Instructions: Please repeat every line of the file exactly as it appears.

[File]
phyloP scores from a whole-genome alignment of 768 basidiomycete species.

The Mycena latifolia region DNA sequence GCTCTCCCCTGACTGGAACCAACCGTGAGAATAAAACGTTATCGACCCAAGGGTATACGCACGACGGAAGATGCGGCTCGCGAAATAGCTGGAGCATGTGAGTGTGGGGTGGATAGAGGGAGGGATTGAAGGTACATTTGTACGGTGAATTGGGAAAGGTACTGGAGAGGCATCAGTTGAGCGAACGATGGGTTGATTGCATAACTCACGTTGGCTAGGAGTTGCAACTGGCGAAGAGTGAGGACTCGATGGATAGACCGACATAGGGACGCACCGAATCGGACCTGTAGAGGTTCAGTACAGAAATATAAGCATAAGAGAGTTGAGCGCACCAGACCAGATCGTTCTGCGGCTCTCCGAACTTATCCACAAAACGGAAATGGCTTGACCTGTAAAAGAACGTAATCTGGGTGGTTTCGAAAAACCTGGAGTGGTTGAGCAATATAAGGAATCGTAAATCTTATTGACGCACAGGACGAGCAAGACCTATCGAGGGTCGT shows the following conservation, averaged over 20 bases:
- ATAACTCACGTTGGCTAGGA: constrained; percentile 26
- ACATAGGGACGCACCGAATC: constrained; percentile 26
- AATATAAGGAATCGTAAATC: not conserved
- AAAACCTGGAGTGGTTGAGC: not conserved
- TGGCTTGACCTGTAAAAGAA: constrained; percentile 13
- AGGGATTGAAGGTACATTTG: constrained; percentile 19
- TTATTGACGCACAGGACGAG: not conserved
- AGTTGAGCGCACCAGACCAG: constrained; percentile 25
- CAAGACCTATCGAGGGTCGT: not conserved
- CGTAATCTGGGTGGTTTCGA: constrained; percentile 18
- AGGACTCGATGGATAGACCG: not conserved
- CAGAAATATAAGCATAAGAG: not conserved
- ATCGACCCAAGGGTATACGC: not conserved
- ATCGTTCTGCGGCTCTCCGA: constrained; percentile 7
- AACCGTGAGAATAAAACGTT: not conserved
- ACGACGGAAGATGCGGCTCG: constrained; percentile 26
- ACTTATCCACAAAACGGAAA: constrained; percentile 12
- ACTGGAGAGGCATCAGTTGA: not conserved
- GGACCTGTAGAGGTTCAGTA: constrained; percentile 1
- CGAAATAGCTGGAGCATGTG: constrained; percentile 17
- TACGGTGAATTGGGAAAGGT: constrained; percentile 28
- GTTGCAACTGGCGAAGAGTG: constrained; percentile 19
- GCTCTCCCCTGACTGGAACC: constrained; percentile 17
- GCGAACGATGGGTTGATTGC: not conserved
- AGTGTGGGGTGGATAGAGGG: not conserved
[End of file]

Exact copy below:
phyloP scores from a whole-genome alignment of 768 basidiomycete species.

The Mycena latifolia region DNA sequence GCTCTCCCCTGACTGGAACCAACCGTGAGAATAAAACGTTATCGACCCAAGGGTATACGCACGACGGAAGATGCGGCTCGCGAAATAGCTGGAGCATGTGAGTGTGGGGTGGATAGAGGGAGGGATTGAAGGTACATTTGTACGGTGAATTGGGAAAGGTACTGGAGAGGCATCAGTTGAGCGAACGATGGGTTGATTGCATAACTCACGTTGGCTAGGAGTTGCAACTGGCGAAGAGTGAGGACTCGATGGATAGACCGACATAGGGACGCACCGAATCGGACCTGTAGAGGTTCAGTACAGAAATATAAGCATAAGAGAGTTGAGCGCACCAGACCAGATCGTTCTGCGGCTCTCCGAACTTATCCACAAAACGGAAATGGCTTGACCTGTAAAAGAACGTAATCTGGGTGGTTTCGAAAAACCTGGAGTGGTTGAGCAATATAAGGAATCGTAAATCTTATTGACGCACAGGACGAGCAAGACCTATCGAGGGTCGT shows the following conservation, averaged over 20 bases:
- ATAACTCACGTTGGCTAGGA: constrained; percentile 26
- ACATAGGGACGCACCGAATC: constrained; percentile 26
- AATATAAGGAATCGTAAATC: not conserved
- AAAACCTGGAGTGGTTGAGC: not conserved
- TGGCTTGACCTGTAAAAGAA: constrained; percentile 13
- AGGGATTGAAGGTACATTTG: constrained; percentile 19
- TTATTGACGCACAGGACGAG: not conserved
- AGTTGAGCGCACCAGACCAG: constrained; percentile 25
- CAAGACCTATCGAGGGTCGT: not conserved
- CGTAATCTGGGTGGTTTCGA: constrained; percentile 18
- AGGACTCGATGGATAGACCG: not conserved
- CAGAAATATAAGCATAAGAG: not conserved
- ATCGACCCAAGGGTATACGC: not conserved
- ATCGTTCTGCGGCTCTCCGA: constrained; percentile 7
- AACCGTGAGAATAAAACGTT: not conserved
- ACGACGGAAGATGCGGCTCG: constrained; percentile 26
- ACTTATCCACAAAACGGAAA: constrained; percentile 12
- ACTGGAGAGGCATCAGTTGA: not conserved
- GGACCTGTAGAGGTTCAGTA: constrained; percentile 1
- CGAAATAGCTGGAGCATGTG: constrained; percentile 17
- TACGGTGAATTGGGAAAGGT: constrained; percentile 28
- GTTGCAACTGGCGAAGAGTG: constrained; percentile 19
- GCTCTCCCCTGACTGGAACC: constrained; percentile 17
- GCGAACGATGGGTTGATTGC: not conserved
- AGTGTGGGGTGGATAGAGGG: not conserved